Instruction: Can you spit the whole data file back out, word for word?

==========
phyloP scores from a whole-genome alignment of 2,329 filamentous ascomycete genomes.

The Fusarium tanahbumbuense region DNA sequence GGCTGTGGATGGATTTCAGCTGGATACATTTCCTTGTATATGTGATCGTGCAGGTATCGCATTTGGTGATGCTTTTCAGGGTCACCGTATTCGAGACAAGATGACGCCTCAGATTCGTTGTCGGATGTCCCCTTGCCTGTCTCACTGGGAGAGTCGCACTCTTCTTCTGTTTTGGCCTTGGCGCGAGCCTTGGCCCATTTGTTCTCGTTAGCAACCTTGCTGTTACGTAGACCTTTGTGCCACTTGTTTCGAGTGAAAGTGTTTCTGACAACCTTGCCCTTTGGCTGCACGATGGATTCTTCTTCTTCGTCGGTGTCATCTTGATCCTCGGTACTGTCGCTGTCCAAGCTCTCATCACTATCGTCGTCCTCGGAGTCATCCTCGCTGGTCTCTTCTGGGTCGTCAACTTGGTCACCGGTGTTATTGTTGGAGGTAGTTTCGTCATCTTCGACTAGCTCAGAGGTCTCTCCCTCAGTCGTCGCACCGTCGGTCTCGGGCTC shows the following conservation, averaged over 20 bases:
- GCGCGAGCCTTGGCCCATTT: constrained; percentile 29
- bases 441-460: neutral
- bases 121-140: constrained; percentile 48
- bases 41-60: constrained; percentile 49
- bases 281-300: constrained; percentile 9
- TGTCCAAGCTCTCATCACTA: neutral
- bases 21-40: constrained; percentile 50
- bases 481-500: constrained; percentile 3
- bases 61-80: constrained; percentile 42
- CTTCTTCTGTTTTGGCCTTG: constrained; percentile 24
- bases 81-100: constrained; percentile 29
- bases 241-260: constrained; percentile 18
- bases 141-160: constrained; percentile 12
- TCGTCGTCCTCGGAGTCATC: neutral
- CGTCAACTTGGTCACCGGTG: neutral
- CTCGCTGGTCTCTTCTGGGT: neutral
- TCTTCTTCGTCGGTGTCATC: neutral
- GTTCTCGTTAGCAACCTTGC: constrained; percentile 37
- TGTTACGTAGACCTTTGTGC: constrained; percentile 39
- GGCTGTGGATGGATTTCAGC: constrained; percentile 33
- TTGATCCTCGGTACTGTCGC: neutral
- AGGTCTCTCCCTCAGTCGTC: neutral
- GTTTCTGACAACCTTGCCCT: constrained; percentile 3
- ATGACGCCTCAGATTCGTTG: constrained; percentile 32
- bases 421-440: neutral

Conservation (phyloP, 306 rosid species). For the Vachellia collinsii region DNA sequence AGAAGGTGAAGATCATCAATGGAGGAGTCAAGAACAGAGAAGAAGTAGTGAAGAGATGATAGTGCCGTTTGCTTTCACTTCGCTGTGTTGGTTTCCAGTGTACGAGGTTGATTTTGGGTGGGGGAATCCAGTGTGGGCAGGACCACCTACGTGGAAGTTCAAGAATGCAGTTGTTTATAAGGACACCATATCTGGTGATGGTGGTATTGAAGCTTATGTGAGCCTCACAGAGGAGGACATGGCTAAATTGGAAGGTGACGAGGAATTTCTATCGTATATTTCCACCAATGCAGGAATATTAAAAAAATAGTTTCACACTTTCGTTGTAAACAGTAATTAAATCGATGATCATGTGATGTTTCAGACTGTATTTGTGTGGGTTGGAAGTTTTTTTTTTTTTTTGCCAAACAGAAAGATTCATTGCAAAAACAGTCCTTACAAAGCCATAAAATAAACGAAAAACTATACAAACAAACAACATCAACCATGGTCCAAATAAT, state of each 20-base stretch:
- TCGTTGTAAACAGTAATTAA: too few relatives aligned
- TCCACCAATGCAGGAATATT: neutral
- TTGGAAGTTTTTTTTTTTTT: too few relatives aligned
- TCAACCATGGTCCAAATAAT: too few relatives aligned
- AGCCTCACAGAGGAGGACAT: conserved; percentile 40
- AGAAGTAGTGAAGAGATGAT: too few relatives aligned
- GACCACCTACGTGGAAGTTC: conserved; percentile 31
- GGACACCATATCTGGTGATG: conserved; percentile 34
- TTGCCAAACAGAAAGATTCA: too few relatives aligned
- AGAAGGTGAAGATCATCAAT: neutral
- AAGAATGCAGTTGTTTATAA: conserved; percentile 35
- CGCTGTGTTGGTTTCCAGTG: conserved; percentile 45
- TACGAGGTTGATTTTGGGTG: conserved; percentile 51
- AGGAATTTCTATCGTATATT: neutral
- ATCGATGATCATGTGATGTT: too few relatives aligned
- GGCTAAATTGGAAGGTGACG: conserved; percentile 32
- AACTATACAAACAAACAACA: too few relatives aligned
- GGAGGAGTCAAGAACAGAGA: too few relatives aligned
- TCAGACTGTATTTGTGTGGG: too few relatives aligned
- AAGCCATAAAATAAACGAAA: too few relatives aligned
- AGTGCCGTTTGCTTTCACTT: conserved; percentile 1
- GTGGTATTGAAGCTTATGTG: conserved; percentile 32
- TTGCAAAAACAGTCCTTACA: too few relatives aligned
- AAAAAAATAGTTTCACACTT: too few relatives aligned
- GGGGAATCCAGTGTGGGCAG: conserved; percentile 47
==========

phyloP scores from a whole-genome alignment of 2,329 filamentous ascomycete genomes.

The Fusarium tanahbumbuense region DNA sequence GGCTGTGGATGGATTTCAGCTGGATACATTTCCTTGTATATGTGATCGTGCAGGTATCGCATTTGGTGATGCTTTTCAGGGTCACCGTATTCGAGACAAGATGACGCCTCAGATTCGTTGTCGGATGTCCCCTTGCCTGTCTCACTGGGAGAGTCGCACTCTTCTTCTGTTTTGGCCTTGGCGCGAGCCTTGGCCCATTTGTTCTCGTTAGCAACCTTGCTGTTACGTAGACCTTTGTGCCACTTGTTTCGAGTGAAAGTGTTTCTGACAACCTTGCCCTTTGGCTGCACGATGGATTCTTCTTCTTCGTCGGTGTCATCTTGATCCTCGGTACTGTCGCTGTCCAAGCTCTCATCACTATCGTCGTCCTCGGAGTCATCCTCGCTGGTCTCTTCTGGGTCGTCAACTTGGTCACCGGTGTTATTGTTGGAGGTAGTTTCGTCATCTTCGACTAGCTCAGAGGTCTCTCCCTCAGTCGTCGCACCGTCGGTCTCGGGCTC shows the following conservation, averaged over 20 bases:
- GCGCGAGCCTTGGCCCATTT: constrained; percentile 29
- bases 441-460: neutral
- bases 121-140: constrained; percentile 48
- bases 41-60: constrained; percentile 49
- bases 281-300: constrained; percentile 9
- TGTCCAAGCTCTCATCACTA: neutral
- bases 21-40: constrained; percentile 50
- bases 481-500: constrained; percentile 3
- bases 61-80: constrained; percentile 42
- CTTCTTCTGTTTTGGCCTTG: constrained; percentile 24
- bases 81-100: constrained; percentile 29
- bases 241-260: constrained; percentile 18
- bases 141-160: constrained; percentile 12
- TCGTCGTCCTCGGAGTCATC: neutral
- CGTCAACTTGGTCACCGGTG: neutral
- CTCGCTGGTCTCTTCTGGGT: neutral
- TCTTCTTCGTCGGTGTCATC: neutral
- GTTCTCGTTAGCAACCTTGC: constrained; percentile 37
- TGTTACGTAGACCTTTGTGC: constrained; percentile 39
- GGCTGTGGATGGATTTCAGC: constrained; percentile 33
- TTGATCCTCGGTACTGTCGC: neutral
- AGGTCTCTCCCTCAGTCGTC: neutral
- GTTTCTGACAACCTTGCCCT: constrained; percentile 3
- ATGACGCCTCAGATTCGTTG: constrained; percentile 32
- bases 421-440: neutral

Conservation (phyloP, 306 rosid species). For the Vachellia collinsii region DNA sequence AGAAGGTGAAGATCATCAATGGAGGAGTCAAGAACAGAGAAGAAGTAGTGAAGAGATGATAGTGCCGTTTGCTTTCACTTCGCTGTGTTGGTTTCCAGTGTACGAGGTTGATTTTGGGTGGGGGAATCCAGTGTGGGCAGGACCACCTACGTGGAAGTTCAAGAATGCAGTTGTTTATAAGGACACCATATCTGGTGATGGTGGTATTGAAGCTTATGTGAGCCTCACAGAGGAGGACATGGCTAAATTGGAAGGTGACGAGGAATTTCTATCGTATATTTCCACCAATGCAGGAATATTAAAAAAATAGTTTCACACTTTCGTTGTAAACAGTAATTAAATCGATGATCATGTGATGTTTCAGACTGTATTTGTGTGGGTTGGAAGTTTTTTTTTTTTTTTGCCAAACAGAAAGATTCATTGCAAAAACAGTCCTTACAAAGCCATAAAATAAACGAAAAACTATACAAACAAACAACATCAACCATGGTCCAAATAAT, state of each 20-base stretch:
- TCGTTGTAAACAGTAATTAA: too few relatives aligned
- TCCACCAATGCAGGAATATT: neutral
- TTGGAAGTTTTTTTTTTTTT: too few relatives aligned
- TCAACCATGGTCCAAATAAT: too few relatives aligned
- AGCCTCACAGAGGAGGACAT: conserved; percentile 40
- AGAAGTAGTGAAGAGATGAT: too few relatives aligned
- GACCACCTACGTGGAAGTTC: conserved; percentile 31
- GGACACCATATCTGGTGATG: conserved; percentile 34
- TTGCCAAACAGAAAGATTCA: too few relatives aligned
- AGAAGGTGAAGATCATCAAT: neutral
- AAGAATGCAGTTGTTTATAA: conserved; percentile 35
- CGCTGTGTTGGTTTCCAGTG: conserved; percentile 45
- TACGAGGTTGATTTTGGGTG: conserved; percentile 51
- AGGAATTTCTATCGTATATT: neutral
- ATCGATGATCATGTGATGTT: too few relatives aligned
- GGCTAAATTGGAAGGTGACG: conserved; percentile 32
- AACTATACAAACAAACAACA: too few relatives aligned
- GGAGGAGTCAAGAACAGAGA: too few relatives aligned
- TCAGACTGTATTTGTGTGGG: too few relatives aligned
- AAGCCATAAAATAAACGAAA: too few relatives aligned
- AGTGCCGTTTGCTTTCACTT: conserved; percentile 1
- GTGGTATTGAAGCTTATGTG: conserved; percentile 32
- TTGCAAAAACAGTCCTTACA: too few relatives aligned
- AAAAAAATAGTTTCACACTT: too few relatives aligned
- GGGGAATCCAGTGTGGGCAG: conserved; percentile 47